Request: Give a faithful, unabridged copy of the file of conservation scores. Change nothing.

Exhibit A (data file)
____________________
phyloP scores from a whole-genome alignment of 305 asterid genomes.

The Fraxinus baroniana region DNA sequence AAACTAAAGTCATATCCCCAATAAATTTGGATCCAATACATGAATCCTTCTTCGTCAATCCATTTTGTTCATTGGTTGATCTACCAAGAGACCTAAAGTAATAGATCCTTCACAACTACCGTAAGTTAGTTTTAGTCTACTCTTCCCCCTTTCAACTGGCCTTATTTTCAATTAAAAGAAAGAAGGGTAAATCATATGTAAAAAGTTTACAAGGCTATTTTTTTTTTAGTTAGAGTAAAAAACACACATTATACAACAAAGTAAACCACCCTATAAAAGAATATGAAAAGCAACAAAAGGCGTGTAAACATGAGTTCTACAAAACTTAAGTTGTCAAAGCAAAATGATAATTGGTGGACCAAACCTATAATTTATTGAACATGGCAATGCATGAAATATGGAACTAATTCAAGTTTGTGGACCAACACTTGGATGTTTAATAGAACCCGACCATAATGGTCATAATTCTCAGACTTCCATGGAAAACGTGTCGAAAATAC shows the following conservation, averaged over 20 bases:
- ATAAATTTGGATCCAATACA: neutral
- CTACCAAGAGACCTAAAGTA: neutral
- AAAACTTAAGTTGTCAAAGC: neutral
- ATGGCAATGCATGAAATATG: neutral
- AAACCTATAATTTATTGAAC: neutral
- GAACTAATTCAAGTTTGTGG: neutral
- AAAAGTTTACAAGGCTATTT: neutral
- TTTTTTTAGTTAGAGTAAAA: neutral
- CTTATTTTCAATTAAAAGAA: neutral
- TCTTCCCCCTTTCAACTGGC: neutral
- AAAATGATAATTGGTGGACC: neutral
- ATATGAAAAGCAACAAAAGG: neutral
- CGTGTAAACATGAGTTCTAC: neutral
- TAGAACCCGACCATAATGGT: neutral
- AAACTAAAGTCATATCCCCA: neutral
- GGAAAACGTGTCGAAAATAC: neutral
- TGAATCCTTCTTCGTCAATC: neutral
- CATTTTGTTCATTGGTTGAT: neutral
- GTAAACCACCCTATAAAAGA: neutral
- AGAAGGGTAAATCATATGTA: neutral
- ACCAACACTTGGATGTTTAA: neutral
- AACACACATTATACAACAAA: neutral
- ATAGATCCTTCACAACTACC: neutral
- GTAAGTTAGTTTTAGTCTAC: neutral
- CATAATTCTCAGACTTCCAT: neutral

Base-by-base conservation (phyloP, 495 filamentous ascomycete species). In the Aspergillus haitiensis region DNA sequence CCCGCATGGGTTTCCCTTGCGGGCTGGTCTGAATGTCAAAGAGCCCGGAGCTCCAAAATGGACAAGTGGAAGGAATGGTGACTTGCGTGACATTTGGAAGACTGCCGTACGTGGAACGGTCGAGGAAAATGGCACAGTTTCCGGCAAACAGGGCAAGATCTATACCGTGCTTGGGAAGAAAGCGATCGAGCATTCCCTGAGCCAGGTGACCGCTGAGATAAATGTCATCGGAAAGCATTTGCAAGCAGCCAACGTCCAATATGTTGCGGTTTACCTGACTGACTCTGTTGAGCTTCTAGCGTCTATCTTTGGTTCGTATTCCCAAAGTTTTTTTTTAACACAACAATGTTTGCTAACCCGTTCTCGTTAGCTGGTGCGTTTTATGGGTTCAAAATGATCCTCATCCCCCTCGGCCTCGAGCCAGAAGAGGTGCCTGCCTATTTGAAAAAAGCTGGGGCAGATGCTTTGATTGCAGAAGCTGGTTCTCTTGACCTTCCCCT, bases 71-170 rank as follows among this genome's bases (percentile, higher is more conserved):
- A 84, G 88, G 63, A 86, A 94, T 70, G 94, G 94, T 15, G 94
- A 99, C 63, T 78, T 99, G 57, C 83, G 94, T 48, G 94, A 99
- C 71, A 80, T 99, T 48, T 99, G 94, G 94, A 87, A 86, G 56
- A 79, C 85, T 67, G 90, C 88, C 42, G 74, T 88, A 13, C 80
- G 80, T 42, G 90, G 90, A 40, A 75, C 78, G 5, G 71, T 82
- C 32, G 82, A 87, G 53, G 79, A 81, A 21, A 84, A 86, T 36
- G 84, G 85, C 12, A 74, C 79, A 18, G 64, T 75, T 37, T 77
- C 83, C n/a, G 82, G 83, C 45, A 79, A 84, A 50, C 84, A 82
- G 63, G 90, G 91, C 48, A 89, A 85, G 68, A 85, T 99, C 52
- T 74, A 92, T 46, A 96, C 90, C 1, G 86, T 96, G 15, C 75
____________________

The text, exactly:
phyloP scores from a whole-genome alignment of 305 asterid genomes.

The Fraxinus baroniana region DNA sequence AAACTAAAGTCATATCCCCAATAAATTTGGATCCAATACATGAATCCTTCTTCGTCAATCCATTTTGTTCATTGGTTGATCTACCAAGAGACCTAAAGTAATAGATCCTTCACAACTACCGTAAGTTAGTTTTAGTCTACTCTTCCCCCTTTCAACTGGCCTTATTTTCAATTAAAAGAAAGAAGGGTAAATCATATGTAAAAAGTTTACAAGGCTATTTTTTTTTTAGTTAGAGTAAAAAACACACATTATACAACAAAGTAAACCACCCTATAAAAGAATATGAAAAGCAACAAAAGGCGTGTAAACATGAGTTCTACAAAACTTAAGTTGTCAAAGCAAAATGATAATTGGTGGACCAAACCTATAATTTATTGAACATGGCAATGCATGAAATATGGAACTAATTCAAGTTTGTGGACCAACACTTGGATGTTTAATAGAACCCGACCATAATGGTCATAATTCTCAGACTTCCATGGAAAACGTGTCGAAAATAC shows the following conservation, averaged over 20 bases:
- ATAAATTTGGATCCAATACA: neutral
- CTACCAAGAGACCTAAAGTA: neutral
- AAAACTTAAGTTGTCAAAGC: neutral
- ATGGCAATGCATGAAATATG: neutral
- AAACCTATAATTTATTGAAC: neutral
- GAACTAATTCAAGTTTGTGG: neutral
- AAAAGTTTACAAGGCTATTT: neutral
- TTTTTTTAGTTAGAGTAAAA: neutral
- CTTATTTTCAATTAAAAGAA: neutral
- TCTTCCCCCTTTCAACTGGC: neutral
- AAAATGATAATTGGTGGACC: neutral
- ATATGAAAAGCAACAAAAGG: neutral
- CGTGTAAACATGAGTTCTAC: neutral
- TAGAACCCGACCATAATGGT: neutral
- AAACTAAAGTCATATCCCCA: neutral
- GGAAAACGTGTCGAAAATAC: neutral
- TGAATCCTTCTTCGTCAATC: neutral
- CATTTTGTTCATTGGTTGAT: neutral
- GTAAACCACCCTATAAAAGA: neutral
- AGAAGGGTAAATCATATGTA: neutral
- ACCAACACTTGGATGTTTAA: neutral
- AACACACATTATACAACAAA: neutral
- ATAGATCCTTCACAACTACC: neutral
- GTAAGTTAGTTTTAGTCTAC: neutral
- CATAATTCTCAGACTTCCAT: neutral

Base-by-base conservation (phyloP, 495 filamentous ascomycete species). In the Aspergillus haitiensis region DNA sequence CCCGCATGGGTTTCCCTTGCGGGCTGGTCTGAATGTCAAAGAGCCCGGAGCTCCAAAATGGACAAGTGGAAGGAATGGTGACTTGCGTGACATTTGGAAGACTGCCGTACGTGGAACGGTCGAGGAAAATGGCACAGTTTCCGGCAAACAGGGCAAGATCTATACCGTGCTTGGGAAGAAAGCGATCGAGCATTCCCTGAGCCAGGTGACCGCTGAGATAAATGTCATCGGAAAGCATTTGCAAGCAGCCAACGTCCAATATGTTGCGGTTTACCTGACTGACTCTGTTGAGCTTCTAGCGTCTATCTTTGGTTCGTATTCCCAAAGTTTTTTTTTAACACAACAATGTTTGCTAACCCGTTCTCGTTAGCTGGTGCGTTTTATGGGTTCAAAATGATCCTCATCCCCCTCGGCCTCGAGCCAGAAGAGGTGCCTGCCTATTTGAAAAAAGCTGGGGCAGATGCTTTGATTGCAGAAGCTGGTTCTCTTGACCTTCCCCT, bases 71-170 rank as follows among this genome's bases (percentile, higher is more conserved):
- A 84, G 88, G 63, A 86, A 94, T 70, G 94, G 94, T 15, G 94
- A 99, C 63, T 78, T 99, G 57, C 83, G 94, T 48, G 94, A 99
- C 71, A 80, T 99, T 48, T 99, G 94, G 94, A 87, A 86, G 56
- A 79, C 85, T 67, G 90, C 88, C 42, G 74, T 88, A 13, C 80
- G 80, T 42, G 90, G 90, A 40, A 75, C 78, G 5, G 71, T 82
- C 32, G 82, A 87, G 53, G 79, A 81, A 21, A 84, A 86, T 36
- G 84, G 85, C 12, A 74, C 79, A 18, G 64, T 75, T 37, T 77
- C 83, C n/a, G 82, G 83, C 45, A 79, A 84, A 50, C 84, A 82
- G 63, G 90, G 91, C 48, A 89, A 85, G 68, A 85, T 99, C 52
- T 74, A 92, T 46, A 96, C 90, C 1, G 86, T 96, G 15, C 75